GT:  I feel like we’re in a little bit of a minefield here. But, I think these are the kinds of conversations we need to have.  Some other political minefields: immigration, LGBTQ.  Even within the Church, I think racism is a big problem, still. How do we–can you talk about how can we be more charitable for those with whom we disagree?

Devan:  I do like this quote, if I could share this. I kind of prepared some notes ahead of time. Above all, Be Kind. This is from Seven Keys to Successful Conversations, published some years ago by the Church. “Above all, be kind, show Christ-like love.”

Find out what else Devan said.  Do you have any ideas on improving conversation on divisive topics?  Check out our conversation….

Devan Jensen gives advice on how to improve conversation on divisive topics.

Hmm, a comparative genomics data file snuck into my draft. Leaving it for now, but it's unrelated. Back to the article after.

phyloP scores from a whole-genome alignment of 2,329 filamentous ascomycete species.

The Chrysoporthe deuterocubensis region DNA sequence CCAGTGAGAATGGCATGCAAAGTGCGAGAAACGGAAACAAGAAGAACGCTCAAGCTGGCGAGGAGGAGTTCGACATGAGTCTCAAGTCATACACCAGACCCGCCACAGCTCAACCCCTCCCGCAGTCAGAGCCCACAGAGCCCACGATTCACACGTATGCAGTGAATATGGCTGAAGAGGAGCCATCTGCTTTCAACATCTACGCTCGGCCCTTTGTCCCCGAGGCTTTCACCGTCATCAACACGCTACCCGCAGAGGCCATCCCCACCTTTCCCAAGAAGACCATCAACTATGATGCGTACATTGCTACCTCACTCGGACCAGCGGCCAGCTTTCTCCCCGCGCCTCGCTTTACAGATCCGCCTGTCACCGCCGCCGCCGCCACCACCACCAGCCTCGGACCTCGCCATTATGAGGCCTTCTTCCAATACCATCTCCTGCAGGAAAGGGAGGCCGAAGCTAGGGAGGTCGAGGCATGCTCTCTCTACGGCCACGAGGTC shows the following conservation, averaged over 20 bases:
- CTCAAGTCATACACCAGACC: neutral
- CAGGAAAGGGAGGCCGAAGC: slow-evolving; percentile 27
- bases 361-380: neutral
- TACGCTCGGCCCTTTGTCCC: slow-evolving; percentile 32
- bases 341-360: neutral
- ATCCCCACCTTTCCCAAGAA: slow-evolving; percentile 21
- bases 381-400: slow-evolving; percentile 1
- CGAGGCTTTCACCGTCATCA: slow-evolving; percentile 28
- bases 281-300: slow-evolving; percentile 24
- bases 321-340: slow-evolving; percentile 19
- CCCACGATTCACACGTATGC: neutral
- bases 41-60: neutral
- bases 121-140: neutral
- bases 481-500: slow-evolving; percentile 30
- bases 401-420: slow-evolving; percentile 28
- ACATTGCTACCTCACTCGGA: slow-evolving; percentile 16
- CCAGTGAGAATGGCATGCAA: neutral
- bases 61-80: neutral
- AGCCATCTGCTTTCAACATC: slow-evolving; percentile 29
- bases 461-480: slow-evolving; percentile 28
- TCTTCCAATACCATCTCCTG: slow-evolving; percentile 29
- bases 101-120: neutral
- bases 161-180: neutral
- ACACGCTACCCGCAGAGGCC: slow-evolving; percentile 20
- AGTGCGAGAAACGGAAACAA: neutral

Don’t miss our previous conversation with Devan!

569: LDS Publishing & Media Assoc

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Can White People talk about Racism? (Part 4 of 5)

Let’s face it.  Race is a tough subject to bring up.  Is there ever pushback from black people when white people talk about racism?  We’ll talk about white people leading conversations about race with Emmy award winning director Loki Mulholland.

Loki:  I mean, this is just to fair, because racism is a white person’s disease that we keep asking everyone else to solve. Now, there’s a lot of emotion involved in this, a lot more emotional investment for African Americans than it is for white people, clearly.  So, that’s going to come out from some people.   Again, they’re entitled to those opinions. But, yeah, you can feel like you’re getting piled on or whatever else, but why be in the game, if you’re just going to quit?